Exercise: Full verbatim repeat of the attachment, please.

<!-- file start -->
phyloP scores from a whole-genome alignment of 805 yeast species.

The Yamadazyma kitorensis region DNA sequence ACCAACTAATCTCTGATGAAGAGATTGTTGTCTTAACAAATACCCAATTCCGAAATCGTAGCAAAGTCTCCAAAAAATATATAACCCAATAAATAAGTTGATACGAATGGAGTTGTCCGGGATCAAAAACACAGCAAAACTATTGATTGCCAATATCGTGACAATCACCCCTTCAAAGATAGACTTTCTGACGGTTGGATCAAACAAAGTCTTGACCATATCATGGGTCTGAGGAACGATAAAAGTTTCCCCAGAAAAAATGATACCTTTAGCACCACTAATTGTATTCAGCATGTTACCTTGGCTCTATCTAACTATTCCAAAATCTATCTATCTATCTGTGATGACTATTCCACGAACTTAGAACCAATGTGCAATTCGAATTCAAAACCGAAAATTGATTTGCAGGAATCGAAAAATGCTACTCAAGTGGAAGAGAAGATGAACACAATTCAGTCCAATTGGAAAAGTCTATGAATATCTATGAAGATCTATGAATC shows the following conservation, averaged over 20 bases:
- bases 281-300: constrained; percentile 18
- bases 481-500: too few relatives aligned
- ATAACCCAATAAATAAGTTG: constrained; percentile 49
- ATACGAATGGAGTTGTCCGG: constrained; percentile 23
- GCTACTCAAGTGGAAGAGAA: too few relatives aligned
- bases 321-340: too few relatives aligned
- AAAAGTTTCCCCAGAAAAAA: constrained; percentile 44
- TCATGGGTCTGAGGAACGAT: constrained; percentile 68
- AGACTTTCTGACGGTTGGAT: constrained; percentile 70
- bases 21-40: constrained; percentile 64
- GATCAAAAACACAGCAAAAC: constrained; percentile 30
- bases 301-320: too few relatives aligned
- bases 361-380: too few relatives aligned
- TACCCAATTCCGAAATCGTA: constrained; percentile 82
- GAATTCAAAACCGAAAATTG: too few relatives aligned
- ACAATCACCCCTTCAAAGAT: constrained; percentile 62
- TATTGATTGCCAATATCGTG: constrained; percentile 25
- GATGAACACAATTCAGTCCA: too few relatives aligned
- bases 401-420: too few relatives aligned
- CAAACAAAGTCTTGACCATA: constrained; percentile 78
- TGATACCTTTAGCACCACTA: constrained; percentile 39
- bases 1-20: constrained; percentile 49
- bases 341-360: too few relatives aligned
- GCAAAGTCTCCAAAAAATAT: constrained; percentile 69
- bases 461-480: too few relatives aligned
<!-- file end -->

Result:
phyloP scores from a whole-genome alignment of 805 yeast species.

The Yamadazyma kitorensis region DNA sequence ACCAACTAATCTCTGATGAAGAGATTGTTGTCTTAACAAATACCCAATTCCGAAATCGTAGCAAAGTCTCCAAAAAATATATAACCCAATAAATAAGTTGATACGAATGGAGTTGTCCGGGATCAAAAACACAGCAAAACTATTGATTGCCAATATCGTGACAATCACCCCTTCAAAGATAGACTTTCTGACGGTTGGATCAAACAAAGTCTTGACCATATCATGGGTCTGAGGAACGATAAAAGTTTCCCCAGAAAAAATGATACCTTTAGCACCACTAATTGTATTCAGCATGTTACCTTGGCTCTATCTAACTATTCCAAAATCTATCTATCTATCTGTGATGACTATTCCACGAACTTAGAACCAATGTGCAATTCGAATTCAAAACCGAAAATTGATTTGCAGGAATCGAAAAATGCTACTCAAGTGGAAGAGAAGATGAACACAATTCAGTCCAATTGGAAAAGTCTATGAATATCTATGAAGATCTATGAATC shows the following conservation, averaged over 20 bases:
- bases 281-300: constrained; percentile 18
- bases 481-500: too few relatives aligned
- ATAACCCAATAAATAAGTTG: constrained; percentile 49
- ATACGAATGGAGTTGTCCGG: constrained; percentile 23
- GCTACTCAAGTGGAAGAGAA: too few relatives aligned
- bases 321-340: too few relatives aligned
- AAAAGTTTCCCCAGAAAAAA: constrained; percentile 44
- TCATGGGTCTGAGGAACGAT: constrained; percentile 68
- AGACTTTCTGACGGTTGGAT: constrained; percentile 70
- bases 21-40: constrained; percentile 64
- GATCAAAAACACAGCAAAAC: constrained; percentile 30
- bases 301-320: too few relatives aligned
- bases 361-380: too few relatives aligned
- TACCCAATTCCGAAATCGTA: constrained; percentile 82
- GAATTCAAAACCGAAAATTG: too few relatives aligned
- ACAATCACCCCTTCAAAGAT: constrained; percentile 62
- TATTGATTGCCAATATCGTG: constrained; percentile 25
- GATGAACACAATTCAGTCCA: too few relatives aligned
- bases 401-420: too few relatives aligned
- CAAACAAAGTCTTGACCATA: constrained; percentile 78
- TGATACCTTTAGCACCACTA: constrained; percentile 39
- bases 1-20: constrained; percentile 49
- bases 341-360: too few relatives aligned
- GCAAAGTCTCCAAAAAATAT: constrained; percentile 69
- bases 461-480: too few relatives aligned